South Sudan’s latest troubles hearken back to the Sudanese civil war which began in the 1980s and which also chased away international oil companies. But it’s especially important today, simply because the promise of massive oil reserves off the West Coast of Africa, as well as in countries such as Kenya and Uganda, have sparked a wave of enthusiasm for Africa’s energy future that could well collide with a darker reality.
More oil and gas discoveries have been made in East Africa in the last couple of years than anywhere else, Ernst & Young recently noted. Huge oil finds off the coast of West Africa have fueled the hopes of Gulf of Guinea countries of a sudden windfall. Recent oil discoveries in Kenya have that country, and some international firms, dreaming of turning Mombasa into an oil-export hub. Uganda is bullish on its own prospects for oil production after a series of promising wells drilled by British firm Tullow Oil. Africa’s oily enthusiasm extends to such unlikely outposts as Ethiopia and the Democratic Republic of the Congo.
But turning that oil promise into reality faces plenty of daunting challenges, as underscored by the violence in South Sudan over the last week. Security looms largest, because it is a precondition both to develop the oil itself and also to build the pipelines, roads, and rail lines the region needs to make energy development a reality. But cronyism, weak laws, poor governance, corruption, and domestic politics can combine to scuttle hopes of a quick energy-fired economic bonanza.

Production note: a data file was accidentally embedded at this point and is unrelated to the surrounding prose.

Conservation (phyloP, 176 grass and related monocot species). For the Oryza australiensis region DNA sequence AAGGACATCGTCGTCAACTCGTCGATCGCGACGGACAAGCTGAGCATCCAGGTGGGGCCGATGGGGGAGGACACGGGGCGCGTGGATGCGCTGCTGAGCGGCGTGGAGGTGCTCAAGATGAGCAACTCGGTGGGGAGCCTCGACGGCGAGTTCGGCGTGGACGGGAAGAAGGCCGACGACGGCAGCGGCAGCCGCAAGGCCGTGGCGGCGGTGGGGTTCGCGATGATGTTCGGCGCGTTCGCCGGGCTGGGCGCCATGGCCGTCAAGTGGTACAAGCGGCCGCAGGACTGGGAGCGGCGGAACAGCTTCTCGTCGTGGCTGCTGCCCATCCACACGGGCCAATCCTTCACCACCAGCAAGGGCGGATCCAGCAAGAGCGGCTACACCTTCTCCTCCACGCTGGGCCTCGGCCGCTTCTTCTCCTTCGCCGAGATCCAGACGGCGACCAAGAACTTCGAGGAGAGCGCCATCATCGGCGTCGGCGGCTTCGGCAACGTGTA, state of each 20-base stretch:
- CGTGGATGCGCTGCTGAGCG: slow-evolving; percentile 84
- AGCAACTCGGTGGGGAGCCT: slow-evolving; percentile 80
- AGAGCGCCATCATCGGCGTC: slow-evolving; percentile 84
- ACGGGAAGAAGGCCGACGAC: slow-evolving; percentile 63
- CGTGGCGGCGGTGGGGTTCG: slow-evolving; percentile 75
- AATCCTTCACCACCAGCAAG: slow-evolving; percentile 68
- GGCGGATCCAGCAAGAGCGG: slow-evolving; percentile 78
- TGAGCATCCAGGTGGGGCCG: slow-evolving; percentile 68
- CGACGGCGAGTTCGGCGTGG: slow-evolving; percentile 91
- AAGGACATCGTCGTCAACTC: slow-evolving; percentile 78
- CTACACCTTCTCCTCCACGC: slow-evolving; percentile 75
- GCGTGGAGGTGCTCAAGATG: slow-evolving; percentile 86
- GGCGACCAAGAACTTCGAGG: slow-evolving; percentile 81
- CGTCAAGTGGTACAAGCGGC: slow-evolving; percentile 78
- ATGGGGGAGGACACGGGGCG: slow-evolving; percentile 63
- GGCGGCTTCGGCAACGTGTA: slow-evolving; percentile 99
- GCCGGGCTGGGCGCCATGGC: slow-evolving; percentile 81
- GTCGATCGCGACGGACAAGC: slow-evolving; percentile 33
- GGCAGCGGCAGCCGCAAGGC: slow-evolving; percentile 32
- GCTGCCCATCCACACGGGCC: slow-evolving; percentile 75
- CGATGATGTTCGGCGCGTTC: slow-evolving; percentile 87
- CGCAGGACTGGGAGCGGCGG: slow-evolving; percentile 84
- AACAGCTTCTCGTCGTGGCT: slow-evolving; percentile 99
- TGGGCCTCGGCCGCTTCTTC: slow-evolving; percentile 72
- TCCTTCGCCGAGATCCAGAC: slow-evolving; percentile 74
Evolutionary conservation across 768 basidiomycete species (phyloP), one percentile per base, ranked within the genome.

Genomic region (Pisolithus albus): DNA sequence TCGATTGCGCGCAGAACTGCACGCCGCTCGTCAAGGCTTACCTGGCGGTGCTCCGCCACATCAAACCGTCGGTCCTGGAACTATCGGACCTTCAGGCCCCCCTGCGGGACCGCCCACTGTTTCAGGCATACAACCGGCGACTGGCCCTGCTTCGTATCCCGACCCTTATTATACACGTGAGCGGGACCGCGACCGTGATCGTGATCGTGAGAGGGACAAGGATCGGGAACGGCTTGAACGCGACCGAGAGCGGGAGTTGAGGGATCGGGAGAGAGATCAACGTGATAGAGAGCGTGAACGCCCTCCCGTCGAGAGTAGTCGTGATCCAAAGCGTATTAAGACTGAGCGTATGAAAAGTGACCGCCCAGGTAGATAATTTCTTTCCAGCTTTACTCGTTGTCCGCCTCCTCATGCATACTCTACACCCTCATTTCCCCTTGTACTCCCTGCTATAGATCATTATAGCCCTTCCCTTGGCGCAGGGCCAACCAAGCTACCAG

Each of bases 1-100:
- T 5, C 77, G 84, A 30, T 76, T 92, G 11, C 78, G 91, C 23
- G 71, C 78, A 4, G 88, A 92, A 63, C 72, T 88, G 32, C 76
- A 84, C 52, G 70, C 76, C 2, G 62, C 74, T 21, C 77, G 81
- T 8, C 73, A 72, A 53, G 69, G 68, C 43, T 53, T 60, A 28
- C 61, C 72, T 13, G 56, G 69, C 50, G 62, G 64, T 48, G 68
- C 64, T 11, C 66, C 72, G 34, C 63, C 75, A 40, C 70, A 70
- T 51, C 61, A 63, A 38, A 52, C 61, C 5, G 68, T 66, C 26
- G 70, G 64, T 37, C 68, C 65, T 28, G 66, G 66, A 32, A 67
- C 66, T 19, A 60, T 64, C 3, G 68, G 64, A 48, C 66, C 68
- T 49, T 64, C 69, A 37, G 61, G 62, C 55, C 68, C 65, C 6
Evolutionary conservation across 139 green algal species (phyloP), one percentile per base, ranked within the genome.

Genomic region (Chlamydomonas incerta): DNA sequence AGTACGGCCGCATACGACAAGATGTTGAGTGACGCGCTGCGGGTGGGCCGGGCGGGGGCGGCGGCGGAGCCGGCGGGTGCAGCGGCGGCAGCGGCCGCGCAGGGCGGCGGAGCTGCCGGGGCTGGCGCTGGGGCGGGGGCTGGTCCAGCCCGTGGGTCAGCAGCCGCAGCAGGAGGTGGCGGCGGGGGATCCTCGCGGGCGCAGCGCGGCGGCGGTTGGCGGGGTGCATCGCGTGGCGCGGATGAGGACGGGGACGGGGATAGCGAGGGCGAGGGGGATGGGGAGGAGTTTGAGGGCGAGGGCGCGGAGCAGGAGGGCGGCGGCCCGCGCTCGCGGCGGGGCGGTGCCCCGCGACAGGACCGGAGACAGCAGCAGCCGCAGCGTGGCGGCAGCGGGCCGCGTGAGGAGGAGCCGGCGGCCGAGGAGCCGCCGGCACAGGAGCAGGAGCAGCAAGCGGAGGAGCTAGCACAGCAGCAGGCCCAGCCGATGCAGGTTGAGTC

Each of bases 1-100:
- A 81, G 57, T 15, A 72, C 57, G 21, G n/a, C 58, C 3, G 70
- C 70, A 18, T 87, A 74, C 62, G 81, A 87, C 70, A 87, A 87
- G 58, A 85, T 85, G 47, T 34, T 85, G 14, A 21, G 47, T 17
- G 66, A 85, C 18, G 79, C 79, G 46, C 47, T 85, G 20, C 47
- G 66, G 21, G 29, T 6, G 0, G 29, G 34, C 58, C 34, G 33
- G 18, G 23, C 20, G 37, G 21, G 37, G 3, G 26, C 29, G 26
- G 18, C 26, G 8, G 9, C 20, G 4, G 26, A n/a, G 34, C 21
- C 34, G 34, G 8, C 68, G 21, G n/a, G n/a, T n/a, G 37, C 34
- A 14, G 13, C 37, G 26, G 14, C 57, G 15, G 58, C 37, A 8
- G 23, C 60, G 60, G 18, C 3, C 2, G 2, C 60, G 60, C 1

"There is a myth that many oil companies and policy makers subscribe to, which is that economic interests will tru
mp everything else. What gets discounted, is that in some places in Africa, there is a different calculus. Tribal animosities, personal animosities, political grudges all those weigh a lot heavier, and there are a lot of people willing to cut off their noses to spite their faces," said the Atlantic Council’s Pham.
Security has always been a challenge for oil operations in Africa, as in plenty of other regions. Nigeria’s battle with MEND dates back almost a decade; the terror attacks one year ago against oil and gas operations in Algeria spooked many foreign firms. Iraqi output has suffered over the last decade from terrorist attacks, and even Saudi Arabia’s oil operations have faced sporadic threats from al Qaeda. But Africa’s ability to tackle its security and governance challenges matters more today, because international oil companies have more options than they used to.